It’s nigh impossible to be a part of the American whiskey zeitgeist and not be exposed to double oaked bourbon. The idea is simple enough: take aged whiskey and put into another fresh cask for additional aging. A whiskey’s first years in freshly charred (and toasted) barrels are generally considered the most impactful to its final profile, so playing up that impact with double barrel maturation simply makes sense. Given how popular some of these expressions have become, it was perhaps only a matter of time before other spirits would dabble in this equally fun and simple concept.
Sagamore Spirits, based out of Maryland, may not have been the first to attempt this with rye whiskey, but they’ve quickly become one of the bigger players. As with many recent distilleries, they started by sourcing from Ross & Squibb, with the finished varieties gaining traction aplenty in the last year or so. Perhaps the most available and affordable is their Double Oak, which uses rye whiskey aged 4-5 years before dumping into “toasted wave stave barrels for an additional 18 months.” These barrels are also low-char, medium-plus-toast, contrasted with the high-char barrels utilized for the base spirit. The final product is watered down to 48.3% ABV and retails for around $55.
Nose: Bright acetone upfront before calming down into a mustier character. Blackberry, green apple, and a mild undercurrent of citrus. Molasses soon followed by toffee. Maple syrup and a BBQ sauce essence, contrasted by leather or varnish. I get the impression rum lovers will dig this.
Palate: Medium, silky mouthfeel. Lime, sweet pepper, and rye spice. Toffee and molasses hold the experience together while hints of root beer enter the fray.
Finish: Mild spice and oaky warmth. Sweet cinnamon, lingering molasses, and a bit of vanilla with whispers of mint. Decent length for the proof.
I’m slightly befuddled by this one. If I consider each individual note then there’s plenty of praise to sing. Ubiquitous rye-based citrus? Check. Dessert-y flavors from the secondary casks? Check. A little spice to keep each sip going? Check. Many ingredients are there for something that should tickle my fancy. I generally like double oaked bourbon and have a fondness for rye, so it’s odd that I’m more perplexed than outright satisfied with my first exposure to Sagamore.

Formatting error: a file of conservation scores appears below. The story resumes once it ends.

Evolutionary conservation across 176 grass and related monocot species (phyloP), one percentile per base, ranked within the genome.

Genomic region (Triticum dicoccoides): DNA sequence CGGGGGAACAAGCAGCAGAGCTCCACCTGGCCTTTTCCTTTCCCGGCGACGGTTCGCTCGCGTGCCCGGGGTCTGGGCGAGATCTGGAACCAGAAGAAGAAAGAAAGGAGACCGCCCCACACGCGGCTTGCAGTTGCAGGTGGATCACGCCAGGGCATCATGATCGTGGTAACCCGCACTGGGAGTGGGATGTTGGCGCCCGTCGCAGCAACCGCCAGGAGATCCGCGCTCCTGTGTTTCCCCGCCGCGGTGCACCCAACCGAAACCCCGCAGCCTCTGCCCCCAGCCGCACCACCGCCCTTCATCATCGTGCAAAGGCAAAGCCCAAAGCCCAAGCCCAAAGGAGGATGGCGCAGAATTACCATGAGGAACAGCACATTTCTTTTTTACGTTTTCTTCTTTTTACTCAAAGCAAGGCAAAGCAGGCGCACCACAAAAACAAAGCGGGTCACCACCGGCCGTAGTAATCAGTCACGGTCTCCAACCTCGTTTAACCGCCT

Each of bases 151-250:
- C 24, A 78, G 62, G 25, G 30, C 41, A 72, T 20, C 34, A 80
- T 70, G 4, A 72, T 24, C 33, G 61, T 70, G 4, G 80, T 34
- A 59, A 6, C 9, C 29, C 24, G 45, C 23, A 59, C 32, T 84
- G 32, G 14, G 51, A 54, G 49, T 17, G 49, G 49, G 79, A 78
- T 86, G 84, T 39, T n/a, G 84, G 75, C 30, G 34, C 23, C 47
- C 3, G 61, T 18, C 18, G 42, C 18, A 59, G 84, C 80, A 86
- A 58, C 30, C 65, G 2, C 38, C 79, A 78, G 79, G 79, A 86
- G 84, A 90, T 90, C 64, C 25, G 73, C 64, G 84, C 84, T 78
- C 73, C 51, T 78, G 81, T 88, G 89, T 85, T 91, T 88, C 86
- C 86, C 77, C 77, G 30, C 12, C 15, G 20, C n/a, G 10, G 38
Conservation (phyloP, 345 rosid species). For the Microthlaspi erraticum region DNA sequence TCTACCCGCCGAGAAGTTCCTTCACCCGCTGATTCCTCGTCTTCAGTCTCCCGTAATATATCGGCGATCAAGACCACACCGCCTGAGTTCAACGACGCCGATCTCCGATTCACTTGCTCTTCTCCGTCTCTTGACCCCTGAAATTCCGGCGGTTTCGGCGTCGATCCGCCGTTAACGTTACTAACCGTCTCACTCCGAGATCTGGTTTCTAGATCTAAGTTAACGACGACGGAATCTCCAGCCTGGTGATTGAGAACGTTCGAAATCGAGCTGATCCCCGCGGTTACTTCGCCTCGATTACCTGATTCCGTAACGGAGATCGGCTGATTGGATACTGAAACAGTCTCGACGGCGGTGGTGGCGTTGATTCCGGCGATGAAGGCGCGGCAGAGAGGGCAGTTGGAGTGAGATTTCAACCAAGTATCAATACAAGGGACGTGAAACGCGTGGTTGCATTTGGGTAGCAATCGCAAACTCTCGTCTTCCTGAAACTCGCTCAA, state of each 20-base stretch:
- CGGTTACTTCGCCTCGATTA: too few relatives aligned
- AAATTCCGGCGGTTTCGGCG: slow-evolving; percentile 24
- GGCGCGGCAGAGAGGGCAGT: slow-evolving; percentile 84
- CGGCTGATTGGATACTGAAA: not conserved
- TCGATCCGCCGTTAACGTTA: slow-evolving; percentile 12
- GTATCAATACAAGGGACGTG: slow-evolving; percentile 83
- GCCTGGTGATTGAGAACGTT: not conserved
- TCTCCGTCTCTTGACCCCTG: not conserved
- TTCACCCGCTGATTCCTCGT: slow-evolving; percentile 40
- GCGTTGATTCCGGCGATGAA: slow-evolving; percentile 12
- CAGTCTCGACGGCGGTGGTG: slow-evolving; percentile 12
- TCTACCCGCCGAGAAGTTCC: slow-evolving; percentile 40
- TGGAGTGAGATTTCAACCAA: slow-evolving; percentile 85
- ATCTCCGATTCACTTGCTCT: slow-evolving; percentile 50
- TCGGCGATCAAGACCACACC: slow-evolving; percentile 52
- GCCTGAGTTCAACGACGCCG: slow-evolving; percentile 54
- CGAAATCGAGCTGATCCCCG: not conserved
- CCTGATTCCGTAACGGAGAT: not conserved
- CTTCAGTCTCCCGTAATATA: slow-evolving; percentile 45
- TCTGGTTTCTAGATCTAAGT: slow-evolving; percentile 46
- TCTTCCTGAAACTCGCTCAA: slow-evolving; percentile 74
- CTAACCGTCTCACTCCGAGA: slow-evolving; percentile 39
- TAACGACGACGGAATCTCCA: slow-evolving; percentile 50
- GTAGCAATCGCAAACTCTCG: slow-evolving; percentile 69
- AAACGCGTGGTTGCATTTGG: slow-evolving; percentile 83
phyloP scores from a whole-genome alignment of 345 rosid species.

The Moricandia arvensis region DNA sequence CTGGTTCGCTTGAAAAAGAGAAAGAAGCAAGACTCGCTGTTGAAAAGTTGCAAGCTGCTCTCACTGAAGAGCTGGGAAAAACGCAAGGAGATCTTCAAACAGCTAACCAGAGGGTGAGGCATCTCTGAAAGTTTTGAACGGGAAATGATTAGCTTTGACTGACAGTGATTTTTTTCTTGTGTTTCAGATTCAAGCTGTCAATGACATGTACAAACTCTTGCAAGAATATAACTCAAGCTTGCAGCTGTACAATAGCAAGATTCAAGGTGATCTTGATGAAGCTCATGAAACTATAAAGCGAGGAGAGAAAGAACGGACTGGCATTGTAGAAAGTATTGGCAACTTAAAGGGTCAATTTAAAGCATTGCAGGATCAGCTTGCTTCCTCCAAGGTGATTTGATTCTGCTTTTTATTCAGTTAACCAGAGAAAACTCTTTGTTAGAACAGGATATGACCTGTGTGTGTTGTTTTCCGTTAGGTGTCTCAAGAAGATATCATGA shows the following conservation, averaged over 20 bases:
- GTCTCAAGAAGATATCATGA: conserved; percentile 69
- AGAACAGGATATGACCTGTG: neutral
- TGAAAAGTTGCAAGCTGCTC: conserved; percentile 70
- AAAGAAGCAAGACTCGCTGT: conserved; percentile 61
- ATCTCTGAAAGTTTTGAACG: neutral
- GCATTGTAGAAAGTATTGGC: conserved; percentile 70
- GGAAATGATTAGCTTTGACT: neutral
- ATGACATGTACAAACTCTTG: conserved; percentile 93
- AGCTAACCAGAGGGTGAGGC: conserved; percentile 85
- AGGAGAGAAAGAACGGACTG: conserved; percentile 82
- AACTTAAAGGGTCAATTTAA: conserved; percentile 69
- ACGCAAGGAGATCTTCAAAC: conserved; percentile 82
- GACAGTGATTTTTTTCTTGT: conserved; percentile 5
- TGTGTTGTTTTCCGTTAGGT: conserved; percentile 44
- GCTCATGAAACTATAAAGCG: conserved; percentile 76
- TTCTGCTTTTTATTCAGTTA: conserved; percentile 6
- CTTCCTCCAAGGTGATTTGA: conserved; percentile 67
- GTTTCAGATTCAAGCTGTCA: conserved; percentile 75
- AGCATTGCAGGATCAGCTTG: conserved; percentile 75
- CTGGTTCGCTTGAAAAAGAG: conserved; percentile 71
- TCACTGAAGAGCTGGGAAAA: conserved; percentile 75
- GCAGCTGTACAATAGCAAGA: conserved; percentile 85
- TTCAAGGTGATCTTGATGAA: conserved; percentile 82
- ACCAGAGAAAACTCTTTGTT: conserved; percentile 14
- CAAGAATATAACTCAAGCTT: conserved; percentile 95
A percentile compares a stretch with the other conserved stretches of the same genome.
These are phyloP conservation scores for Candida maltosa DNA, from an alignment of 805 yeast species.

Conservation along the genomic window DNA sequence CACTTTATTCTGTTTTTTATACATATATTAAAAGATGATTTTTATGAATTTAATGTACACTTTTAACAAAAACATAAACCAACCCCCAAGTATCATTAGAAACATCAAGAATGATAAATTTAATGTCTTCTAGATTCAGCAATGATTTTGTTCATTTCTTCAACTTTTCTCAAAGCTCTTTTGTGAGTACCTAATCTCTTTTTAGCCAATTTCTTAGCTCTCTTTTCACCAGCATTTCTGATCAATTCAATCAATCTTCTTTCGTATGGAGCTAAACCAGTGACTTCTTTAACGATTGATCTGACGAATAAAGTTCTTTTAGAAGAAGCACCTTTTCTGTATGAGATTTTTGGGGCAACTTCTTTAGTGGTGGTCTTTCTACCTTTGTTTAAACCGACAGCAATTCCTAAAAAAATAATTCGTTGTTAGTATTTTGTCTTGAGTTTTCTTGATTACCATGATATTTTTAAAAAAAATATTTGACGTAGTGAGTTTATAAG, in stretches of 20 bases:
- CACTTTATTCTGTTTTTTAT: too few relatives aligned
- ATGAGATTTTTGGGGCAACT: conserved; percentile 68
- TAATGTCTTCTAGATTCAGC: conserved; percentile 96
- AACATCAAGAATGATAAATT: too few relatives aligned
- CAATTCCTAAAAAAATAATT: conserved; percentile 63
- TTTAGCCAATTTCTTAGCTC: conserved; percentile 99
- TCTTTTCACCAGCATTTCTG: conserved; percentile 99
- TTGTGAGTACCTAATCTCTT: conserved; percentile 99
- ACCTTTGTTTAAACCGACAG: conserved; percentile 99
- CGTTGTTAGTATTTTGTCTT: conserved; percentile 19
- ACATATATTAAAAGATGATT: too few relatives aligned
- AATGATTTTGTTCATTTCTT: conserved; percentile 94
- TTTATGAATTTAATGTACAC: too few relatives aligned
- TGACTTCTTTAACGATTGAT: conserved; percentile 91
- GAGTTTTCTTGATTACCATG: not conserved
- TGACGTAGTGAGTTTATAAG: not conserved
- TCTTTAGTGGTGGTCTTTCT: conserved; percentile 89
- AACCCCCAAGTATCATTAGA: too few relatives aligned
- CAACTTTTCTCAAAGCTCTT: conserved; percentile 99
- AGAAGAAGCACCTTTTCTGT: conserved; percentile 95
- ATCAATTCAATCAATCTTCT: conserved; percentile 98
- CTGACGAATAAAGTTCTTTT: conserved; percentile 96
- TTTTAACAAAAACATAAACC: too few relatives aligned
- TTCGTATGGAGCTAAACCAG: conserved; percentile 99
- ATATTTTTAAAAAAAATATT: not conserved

I partly attribute my surprise to the aforementioned mustiness. This is a difficult component to pull off, especially if it ends up dominating the experience (unless that’s your jam). Although Sagamore Double Oak doesn’t go this far, the presence seems to detract from what otherwise could’ve been a more exciting dram. I’d even venture to call this a subtle rye. To that end, the bottle strength could be another contributing factor. It’s not so much that 48.3% is a low ABV point, but more that it’s lower than desired. The honestly minimal spice does aid things a touch, and the lengthy barrel finish helps the whiskey feel richer than it tastes. Yet I consistently find myself craving more out of the experience.
All of this isn’t to say that I don’t enjoy Sagamore Spirits Double Oak rye. Quite the contrary; this is enjoyable enough to enjoy and not thing twice. Otherwise? It struggles to leave a lasting impression. When I reach for rye whiskey I’m looking for something fun with the right level of aggression; this made me feel mild frustration and indifference. My frustration comes from seeing the potential for this spirit slip while my indifference arises when consuming the whiskey itself. I could see this being a good transition bottle for rye-curious drinkers who want less heat and spice. It’s easy to see the appeal of Sagamore Double Oak, but I’d be remiss if I said it’s something I’d keep supplied in my collection.